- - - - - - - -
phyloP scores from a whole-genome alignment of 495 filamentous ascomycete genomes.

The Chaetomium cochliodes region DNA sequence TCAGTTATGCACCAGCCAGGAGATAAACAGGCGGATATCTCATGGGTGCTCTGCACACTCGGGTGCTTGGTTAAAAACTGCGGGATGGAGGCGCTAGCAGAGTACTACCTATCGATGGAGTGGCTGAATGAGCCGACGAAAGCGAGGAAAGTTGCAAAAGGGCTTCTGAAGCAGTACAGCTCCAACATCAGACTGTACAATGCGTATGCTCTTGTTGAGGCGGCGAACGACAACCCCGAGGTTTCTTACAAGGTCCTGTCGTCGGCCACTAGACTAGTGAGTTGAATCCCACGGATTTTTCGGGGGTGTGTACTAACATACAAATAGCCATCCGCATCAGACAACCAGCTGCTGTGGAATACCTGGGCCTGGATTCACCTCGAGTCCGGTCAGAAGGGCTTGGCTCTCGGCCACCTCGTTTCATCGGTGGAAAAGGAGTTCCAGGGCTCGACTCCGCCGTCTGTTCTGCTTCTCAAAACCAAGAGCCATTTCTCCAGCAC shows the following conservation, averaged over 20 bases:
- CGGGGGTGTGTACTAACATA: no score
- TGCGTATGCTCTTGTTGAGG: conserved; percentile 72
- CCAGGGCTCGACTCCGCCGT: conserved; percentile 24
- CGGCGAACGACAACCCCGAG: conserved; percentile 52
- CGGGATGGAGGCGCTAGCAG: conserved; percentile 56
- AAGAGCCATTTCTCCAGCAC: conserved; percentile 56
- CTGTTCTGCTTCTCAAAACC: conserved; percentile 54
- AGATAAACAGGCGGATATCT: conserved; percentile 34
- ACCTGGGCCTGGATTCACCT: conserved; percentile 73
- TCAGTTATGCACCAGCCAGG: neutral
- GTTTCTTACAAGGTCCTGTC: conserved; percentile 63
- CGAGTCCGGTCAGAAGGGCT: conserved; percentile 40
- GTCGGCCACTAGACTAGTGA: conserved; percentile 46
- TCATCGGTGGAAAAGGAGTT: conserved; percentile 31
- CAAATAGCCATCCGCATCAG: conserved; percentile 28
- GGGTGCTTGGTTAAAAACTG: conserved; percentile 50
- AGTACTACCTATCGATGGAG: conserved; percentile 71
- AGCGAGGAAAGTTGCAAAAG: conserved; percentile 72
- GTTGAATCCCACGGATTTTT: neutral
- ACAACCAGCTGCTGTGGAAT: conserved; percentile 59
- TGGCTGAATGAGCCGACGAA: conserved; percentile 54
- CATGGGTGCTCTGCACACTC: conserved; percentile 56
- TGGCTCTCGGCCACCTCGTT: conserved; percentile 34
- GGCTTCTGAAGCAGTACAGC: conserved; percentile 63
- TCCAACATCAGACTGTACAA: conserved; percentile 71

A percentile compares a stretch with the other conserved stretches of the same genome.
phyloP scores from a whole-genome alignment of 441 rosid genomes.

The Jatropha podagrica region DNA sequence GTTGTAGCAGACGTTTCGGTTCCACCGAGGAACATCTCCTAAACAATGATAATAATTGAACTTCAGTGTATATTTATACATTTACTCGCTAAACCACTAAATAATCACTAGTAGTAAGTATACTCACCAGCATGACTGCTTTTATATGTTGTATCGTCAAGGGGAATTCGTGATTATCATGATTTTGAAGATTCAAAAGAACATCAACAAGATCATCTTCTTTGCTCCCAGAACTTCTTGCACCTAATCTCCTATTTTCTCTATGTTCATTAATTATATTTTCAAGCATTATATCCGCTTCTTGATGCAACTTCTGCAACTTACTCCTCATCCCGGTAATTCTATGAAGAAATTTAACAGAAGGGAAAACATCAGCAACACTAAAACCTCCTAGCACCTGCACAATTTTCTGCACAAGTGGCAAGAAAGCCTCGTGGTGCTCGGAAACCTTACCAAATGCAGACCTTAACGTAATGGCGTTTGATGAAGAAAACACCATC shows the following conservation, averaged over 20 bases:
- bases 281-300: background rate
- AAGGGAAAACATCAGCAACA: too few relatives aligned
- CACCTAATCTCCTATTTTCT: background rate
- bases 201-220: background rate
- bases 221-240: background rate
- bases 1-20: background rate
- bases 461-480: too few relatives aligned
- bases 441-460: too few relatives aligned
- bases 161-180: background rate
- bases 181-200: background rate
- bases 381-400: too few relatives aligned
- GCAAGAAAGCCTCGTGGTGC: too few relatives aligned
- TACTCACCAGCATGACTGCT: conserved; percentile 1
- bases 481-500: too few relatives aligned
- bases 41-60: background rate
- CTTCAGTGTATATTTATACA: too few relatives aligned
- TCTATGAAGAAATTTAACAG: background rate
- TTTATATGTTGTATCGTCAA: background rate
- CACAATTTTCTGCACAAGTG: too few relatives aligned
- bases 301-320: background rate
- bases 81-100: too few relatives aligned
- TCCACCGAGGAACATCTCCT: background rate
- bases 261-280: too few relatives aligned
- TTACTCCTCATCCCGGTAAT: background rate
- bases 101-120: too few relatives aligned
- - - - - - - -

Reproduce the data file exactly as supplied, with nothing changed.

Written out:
phyloP scores from a whole-genome alignment of 495 filamentous ascomycete genomes.

The Chaetomium cochliodes region DNA sequence TCAGTTATGCACCAGCCAGGAGATAAACAGGCGGATATCTCATGGGTGCTCTGCACACTCGGGTGCTTGGTTAAAAACTGCGGGATGGAGGCGCTAGCAGAGTACTACCTATCGATGGAGTGGCTGAATGAGCCGACGAAAGCGAGGAAAGTTGCAAAAGGGCTTCTGAAGCAGTACAGCTCCAACATCAGACTGTACAATGCGTATGCTCTTGTTGAGGCGGCGAACGACAACCCCGAGGTTTCTTACAAGGTCCTGTCGTCGGCCACTAGACTAGTGAGTTGAATCCCACGGATTTTTCGGGGGTGTGTACTAACATACAAATAGCCATCCGCATCAGACAACCAGCTGCTGTGGAATACCTGGGCCTGGATTCACCTCGAGTCCGGTCAGAAGGGCTTGGCTCTCGGCCACCTCGTTTCATCGGTGGAAAAGGAGTTCCAGGGCTCGACTCCGCCGTCTGTTCTGCTTCTCAAAACCAAGAGCCATTTCTCCAGCAC shows the following conservation, averaged over 20 bases:
- CGGGGGTGTGTACTAACATA: no score
- TGCGTATGCTCTTGTTGAGG: conserved; percentile 72
- CCAGGGCTCGACTCCGCCGT: conserved; percentile 24
- CGGCGAACGACAACCCCGAG: conserved; percentile 52
- CGGGATGGAGGCGCTAGCAG: conserved; percentile 56
- AAGAGCCATTTCTCCAGCAC: conserved; percentile 56
- CTGTTCTGCTTCTCAAAACC: conserved; percentile 54
- AGATAAACAGGCGGATATCT: conserved; percentile 34
- ACCTGGGCCTGGATTCACCT: conserved; percentile 73
- TCAGTTATGCACCAGCCAGG: neutral
- GTTTCTTACAAGGTCCTGTC: conserved; percentile 63
- CGAGTCCGGTCAGAAGGGCT: conserved; percentile 40
- GTCGGCCACTAGACTAGTGA: conserved; percentile 46
- TCATCGGTGGAAAAGGAGTT: conserved; percentile 31
- CAAATAGCCATCCGCATCAG: conserved; percentile 28
- GGGTGCTTGGTTAAAAACTG: conserved; percentile 50
- AGTACTACCTATCGATGGAG: conserved; percentile 71
- AGCGAGGAAAGTTGCAAAAG: conserved; percentile 72
- GTTGAATCCCACGGATTTTT: neutral
- ACAACCAGCTGCTGTGGAAT: conserved; percentile 59
- TGGCTGAATGAGCCGACGAA: conserved; percentile 54
- CATGGGTGCTCTGCACACTC: conserved; percentile 56
- TGGCTCTCGGCCACCTCGTT: conserved; percentile 34
- GGCTTCTGAAGCAGTACAGC: conserved; percentile 63
- TCCAACATCAGACTGTACAA: conserved; percentile 71

A percentile compares a stretch with the other conserved stretches of the same genome.
phyloP scores from a whole-genome alignment of 441 rosid genomes.

The Jatropha podagrica region DNA sequence GTTGTAGCAGACGTTTCGGTTCCACCGAGGAACATCTCCTAAACAATGATAATAATTGAACTTCAGTGTATATTTATACATTTACTCGCTAAACCACTAAATAATCACTAGTAGTAAGTATACTCACCAGCATGACTGCTTTTATATGTTGTATCGTCAAGGGGAATTCGTGATTATCATGATTTTGAAGATTCAAAAGAACATCAACAAGATCATCTTCTTTGCTCCCAGAACTTCTTGCACCTAATCTCCTATTTTCTCTATGTTCATTAATTATATTTTCAAGCATTATATCCGCTTCTTGATGCAACTTCTGCAACTTACTCCTCATCCCGGTAATTCTATGAAGAAATTTAACAGAAGGGAAAACATCAGCAACACTAAAACCTCCTAGCACCTGCACAATTTTCTGCACAAGTGGCAAGAAAGCCTCGTGGTGCTCGGAAACCTTACCAAATGCAGACCTTAACGTAATGGCGTTTGATGAAGAAAACACCATC shows the following conservation, averaged over 20 bases:
- bases 281-300: background rate
- AAGGGAAAACATCAGCAACA: too few relatives aligned
- CACCTAATCTCCTATTTTCT: background rate
- bases 201-220: background rate
- bases 221-240: background rate
- bases 1-20: background rate
- bases 461-480: too few relatives aligned
- bases 441-460: too few relatives aligned
- bases 161-180: background rate
- bases 181-200: background rate
- bases 381-400: too few relatives aligned
- GCAAGAAAGCCTCGTGGTGC: too few relatives aligned
- TACTCACCAGCATGACTGCT: conserved; percentile 1
- bases 481-500: too few relatives aligned
- bases 41-60: background rate
- CTTCAGTGTATATTTATACA: too few relatives aligned
- TCTATGAAGAAATTTAACAG: background rate
- TTTATATGTTGTATCGTCAA: background rate
- CACAATTTTCTGCACAAGTG: too few relatives aligned
- bases 301-320: background rate
- bases 81-100: too few relatives aligned
- TCCACCGAGGAACATCTCCT: background rate
- bases 261-280: too few relatives aligned
- TTACTCCTCATCCCGGTAAT: background rate
- bases 101-120: too few relatives aligned